A place for everything and everything in its place.A right time for everything and see that it is done at the right time.Meals should be punctually served, and everyone should be ready to ear either when the meal is served o when the gong is sounded.Early to bed and early to rise, for one hour in the morning is worth two at night.Orders should be given to servants at a fixed time every day. Moving on 80 years and I still say the first one to my own children as my mother did to me. - everything in our house has a "home".    I can't help but agree to  point 4, when rising early so much can be done and by midday I am often surprised about the amount of chores I have completed.  However on the dinners being punctually served - no, they come when they are ready (unlike my mothe…

Friday funnies: Elephants can't jump

Pretty amazing 3D animation.

Today's observations

When you catch a bus you get the opportunity to observe the human race!!  Here are some of my observations from today:
How did the blind man (sitting behind me) know when to get off the bus at his bus stop?Girls wearing very short short (uniform) skirts should be careful about bending over and sitting down.School children no longer give up their seats when adults get on the bus eg the elderly or woman.Why do young people (who don't have a seat) have to congregate at the front of the bus making it very difficult for people to get on and off?Why do people chew gum with their mouths open?Wearing black footless tights and a jumper does NOT make for a pretty sight* * *  Australia has a new Prime Minister, the first woman Prime Minister (Julia Gillard) - what do you think, good, bad or indifferent? For those not familiar with our system of government, the previous Prime Minister (Kevin Rudd) was removed by his own party at a vote this morning, with the party having lost faith in his abili…

Wednesday Art

Briton Rivière (14 August 1840 – 1920) was an Irish artist born in London.  His family included several painters, and so Briton Riviere was introduced to art at a young age. He studied drawing and painting at Oxford, where, incidentally, his father William Riviere had persuaded the University to introduce the study of art for undergraduates. Though he exhibited at the Royal Academy from 1858, Riviere's first real success came only in 1869, with his picture The Long Sleep, showing an old man dead in his chair, watched by his two dogs (to sad to show below).  Riviere produced a mix of contemporary genre, classical and animal subjects, building a reputation as a fine colourist.  I had difficulty finding information about his private life or much about his works even though you probably recognise these paintings he isn't a painter that we hear about anymore.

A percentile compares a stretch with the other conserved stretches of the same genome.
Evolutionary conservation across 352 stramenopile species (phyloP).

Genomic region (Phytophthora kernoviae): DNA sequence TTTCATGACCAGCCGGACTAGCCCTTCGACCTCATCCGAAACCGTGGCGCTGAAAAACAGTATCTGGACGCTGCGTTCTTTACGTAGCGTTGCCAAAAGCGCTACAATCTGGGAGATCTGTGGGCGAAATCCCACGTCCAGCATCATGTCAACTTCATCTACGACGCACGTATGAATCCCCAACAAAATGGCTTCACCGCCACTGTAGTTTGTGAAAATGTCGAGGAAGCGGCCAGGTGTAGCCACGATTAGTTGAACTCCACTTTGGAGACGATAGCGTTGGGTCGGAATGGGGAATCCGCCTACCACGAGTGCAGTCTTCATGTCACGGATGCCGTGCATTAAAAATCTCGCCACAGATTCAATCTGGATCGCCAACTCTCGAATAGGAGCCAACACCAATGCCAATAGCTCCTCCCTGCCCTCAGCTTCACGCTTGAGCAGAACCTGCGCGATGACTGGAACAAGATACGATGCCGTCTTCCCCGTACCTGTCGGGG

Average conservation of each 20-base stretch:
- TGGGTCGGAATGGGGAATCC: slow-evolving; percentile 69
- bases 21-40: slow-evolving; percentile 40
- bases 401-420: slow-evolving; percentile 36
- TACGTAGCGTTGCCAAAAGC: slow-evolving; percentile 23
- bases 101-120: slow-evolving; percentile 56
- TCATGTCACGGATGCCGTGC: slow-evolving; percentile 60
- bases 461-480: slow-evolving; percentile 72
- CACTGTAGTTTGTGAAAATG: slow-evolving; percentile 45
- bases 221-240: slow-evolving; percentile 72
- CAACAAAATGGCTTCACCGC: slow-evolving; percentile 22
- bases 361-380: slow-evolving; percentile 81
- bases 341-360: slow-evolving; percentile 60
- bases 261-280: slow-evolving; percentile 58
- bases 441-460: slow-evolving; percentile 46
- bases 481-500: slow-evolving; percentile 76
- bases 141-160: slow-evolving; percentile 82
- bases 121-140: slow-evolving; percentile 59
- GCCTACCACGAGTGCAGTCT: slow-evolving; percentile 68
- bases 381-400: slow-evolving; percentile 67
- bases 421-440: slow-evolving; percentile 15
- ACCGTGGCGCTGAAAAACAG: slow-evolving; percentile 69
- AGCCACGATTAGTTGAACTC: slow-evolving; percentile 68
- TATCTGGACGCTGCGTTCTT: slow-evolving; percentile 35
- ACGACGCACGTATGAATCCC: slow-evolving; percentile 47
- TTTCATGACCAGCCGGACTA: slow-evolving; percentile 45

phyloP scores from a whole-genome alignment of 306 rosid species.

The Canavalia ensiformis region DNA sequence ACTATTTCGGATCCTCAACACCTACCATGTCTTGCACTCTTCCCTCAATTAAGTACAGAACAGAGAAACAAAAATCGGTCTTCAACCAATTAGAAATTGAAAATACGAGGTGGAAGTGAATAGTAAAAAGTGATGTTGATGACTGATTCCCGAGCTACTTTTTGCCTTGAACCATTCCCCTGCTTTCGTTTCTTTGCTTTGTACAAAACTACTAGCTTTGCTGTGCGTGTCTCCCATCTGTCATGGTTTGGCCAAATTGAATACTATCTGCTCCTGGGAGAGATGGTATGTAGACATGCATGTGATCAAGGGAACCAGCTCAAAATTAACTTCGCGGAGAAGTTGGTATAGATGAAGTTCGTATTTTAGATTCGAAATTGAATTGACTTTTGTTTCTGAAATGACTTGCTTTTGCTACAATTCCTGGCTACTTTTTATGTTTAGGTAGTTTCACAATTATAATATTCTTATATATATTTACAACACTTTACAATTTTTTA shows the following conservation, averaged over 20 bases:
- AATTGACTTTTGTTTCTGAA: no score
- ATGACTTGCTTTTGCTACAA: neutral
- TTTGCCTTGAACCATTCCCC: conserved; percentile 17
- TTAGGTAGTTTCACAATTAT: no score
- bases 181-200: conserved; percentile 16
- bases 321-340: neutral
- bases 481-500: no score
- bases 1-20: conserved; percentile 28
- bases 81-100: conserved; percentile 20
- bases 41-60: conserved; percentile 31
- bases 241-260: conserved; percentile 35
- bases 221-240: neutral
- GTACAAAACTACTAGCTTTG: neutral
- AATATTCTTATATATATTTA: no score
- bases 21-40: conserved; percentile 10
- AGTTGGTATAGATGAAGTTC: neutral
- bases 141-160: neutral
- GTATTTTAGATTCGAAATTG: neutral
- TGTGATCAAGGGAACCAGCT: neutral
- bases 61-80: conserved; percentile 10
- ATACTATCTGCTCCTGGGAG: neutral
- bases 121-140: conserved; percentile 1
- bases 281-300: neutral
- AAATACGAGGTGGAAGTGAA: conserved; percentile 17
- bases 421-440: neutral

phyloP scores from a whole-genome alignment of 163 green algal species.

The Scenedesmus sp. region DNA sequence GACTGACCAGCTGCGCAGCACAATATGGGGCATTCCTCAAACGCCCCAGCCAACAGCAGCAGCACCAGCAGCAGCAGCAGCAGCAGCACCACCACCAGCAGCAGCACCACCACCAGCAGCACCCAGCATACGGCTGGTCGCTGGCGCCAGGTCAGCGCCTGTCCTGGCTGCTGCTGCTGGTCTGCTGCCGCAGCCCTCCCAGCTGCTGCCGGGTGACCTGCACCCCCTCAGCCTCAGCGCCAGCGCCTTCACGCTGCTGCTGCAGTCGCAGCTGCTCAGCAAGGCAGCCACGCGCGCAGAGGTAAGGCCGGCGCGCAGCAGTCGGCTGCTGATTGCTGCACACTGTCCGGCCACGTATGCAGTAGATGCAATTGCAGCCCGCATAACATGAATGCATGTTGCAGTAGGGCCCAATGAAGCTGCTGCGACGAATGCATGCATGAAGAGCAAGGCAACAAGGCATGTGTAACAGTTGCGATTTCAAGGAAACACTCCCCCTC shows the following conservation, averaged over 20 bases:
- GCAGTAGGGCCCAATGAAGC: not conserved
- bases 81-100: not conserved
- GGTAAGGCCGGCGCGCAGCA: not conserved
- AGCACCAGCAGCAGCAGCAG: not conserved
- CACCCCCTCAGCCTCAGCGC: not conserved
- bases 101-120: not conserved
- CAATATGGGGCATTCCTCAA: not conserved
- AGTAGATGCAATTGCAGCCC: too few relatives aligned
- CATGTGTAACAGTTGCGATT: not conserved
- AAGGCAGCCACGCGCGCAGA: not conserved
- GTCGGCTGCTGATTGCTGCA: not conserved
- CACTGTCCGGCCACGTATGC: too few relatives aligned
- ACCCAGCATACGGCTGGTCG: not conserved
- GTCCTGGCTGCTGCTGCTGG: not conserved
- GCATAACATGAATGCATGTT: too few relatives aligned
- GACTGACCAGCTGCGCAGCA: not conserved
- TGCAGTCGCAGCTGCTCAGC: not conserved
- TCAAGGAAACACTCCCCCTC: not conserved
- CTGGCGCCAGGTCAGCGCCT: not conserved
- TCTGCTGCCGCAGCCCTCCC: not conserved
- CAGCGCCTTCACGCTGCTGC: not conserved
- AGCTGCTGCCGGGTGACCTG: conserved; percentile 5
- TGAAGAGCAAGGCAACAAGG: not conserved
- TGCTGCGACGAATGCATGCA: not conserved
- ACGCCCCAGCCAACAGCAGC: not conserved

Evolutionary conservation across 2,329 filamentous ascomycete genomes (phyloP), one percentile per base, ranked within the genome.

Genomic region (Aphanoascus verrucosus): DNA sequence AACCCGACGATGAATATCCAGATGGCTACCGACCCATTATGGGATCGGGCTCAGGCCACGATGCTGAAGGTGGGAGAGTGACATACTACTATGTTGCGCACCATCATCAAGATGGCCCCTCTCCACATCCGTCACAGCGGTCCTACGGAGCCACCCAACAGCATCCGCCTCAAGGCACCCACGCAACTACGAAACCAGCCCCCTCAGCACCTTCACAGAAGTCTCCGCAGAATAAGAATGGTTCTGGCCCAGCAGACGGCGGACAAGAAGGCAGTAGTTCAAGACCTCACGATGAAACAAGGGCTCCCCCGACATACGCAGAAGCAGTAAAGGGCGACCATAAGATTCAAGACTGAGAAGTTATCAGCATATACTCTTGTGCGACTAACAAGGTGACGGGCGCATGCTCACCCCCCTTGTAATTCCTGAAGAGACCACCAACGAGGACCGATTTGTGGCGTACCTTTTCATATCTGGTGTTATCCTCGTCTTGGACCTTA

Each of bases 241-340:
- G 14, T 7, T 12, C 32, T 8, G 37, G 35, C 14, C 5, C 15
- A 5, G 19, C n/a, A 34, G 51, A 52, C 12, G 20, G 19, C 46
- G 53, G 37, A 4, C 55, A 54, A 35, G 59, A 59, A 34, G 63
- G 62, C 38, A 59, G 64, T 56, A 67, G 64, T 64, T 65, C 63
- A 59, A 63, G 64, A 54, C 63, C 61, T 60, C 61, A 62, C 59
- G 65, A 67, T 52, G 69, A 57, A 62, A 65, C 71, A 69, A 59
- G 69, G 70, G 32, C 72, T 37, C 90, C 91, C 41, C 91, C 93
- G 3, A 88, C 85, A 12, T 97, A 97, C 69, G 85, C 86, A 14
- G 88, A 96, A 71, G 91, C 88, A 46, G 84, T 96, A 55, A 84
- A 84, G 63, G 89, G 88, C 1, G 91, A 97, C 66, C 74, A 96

The painting below “Sympathy” is a characteristic Victorian picture of a child in disgrace sitting on the stairs being comfo…
A few of my favourite things (in no particular order)
A winding creek Smell  of cut grass Chocolate cheesecake A baby’s smile Strawberries Dogs
Wandering through antique shops
 Escaping into a book Fluffy kittens The smell of coffee brewing Listening to rain at night Pink
Mug of hot chocolate on a winter’s night Sunset in summer
Autumn Reading in bed
Watermelon on a hot day The smell of jonquils
Tea pots Delicate lace

Walking along the beach at dusk  Classical music Jasmine flower The touch of velvet
The Sound of Music

Dogs, cats and cars

Brenin and Ruby asleep on the couch sleeping (this arrangement can only happen while both are asleep)
Brenin (the injured dog) went through 3 “buckets” this weekend and one bottle of “wound guard” (the spray to stop him touching his foot — it is meant to taste horrible — didn’t stop Brenin) as a result  we have had him indoors to keep him quiet and from not running about (our house had to be quickly dog proofed).  It took awhile to settle him but by the Saturday and Sunday afternoons he was lying quietly on the couch whilst I watched a DVD next to him.  I could wander off and do other things once he was full asleep.  Ruby (the kitten) was not happy with this arrangement and when she wasn’t asleep on my lap, she had to be in the bedroom as she would either want to sit and stare at Brenin (which he found a little freaky) or spit at him and show her claws (her way of saying “this is my house”).  My husband is home this week dog sitting — glad it is him and not me (he told me that today h…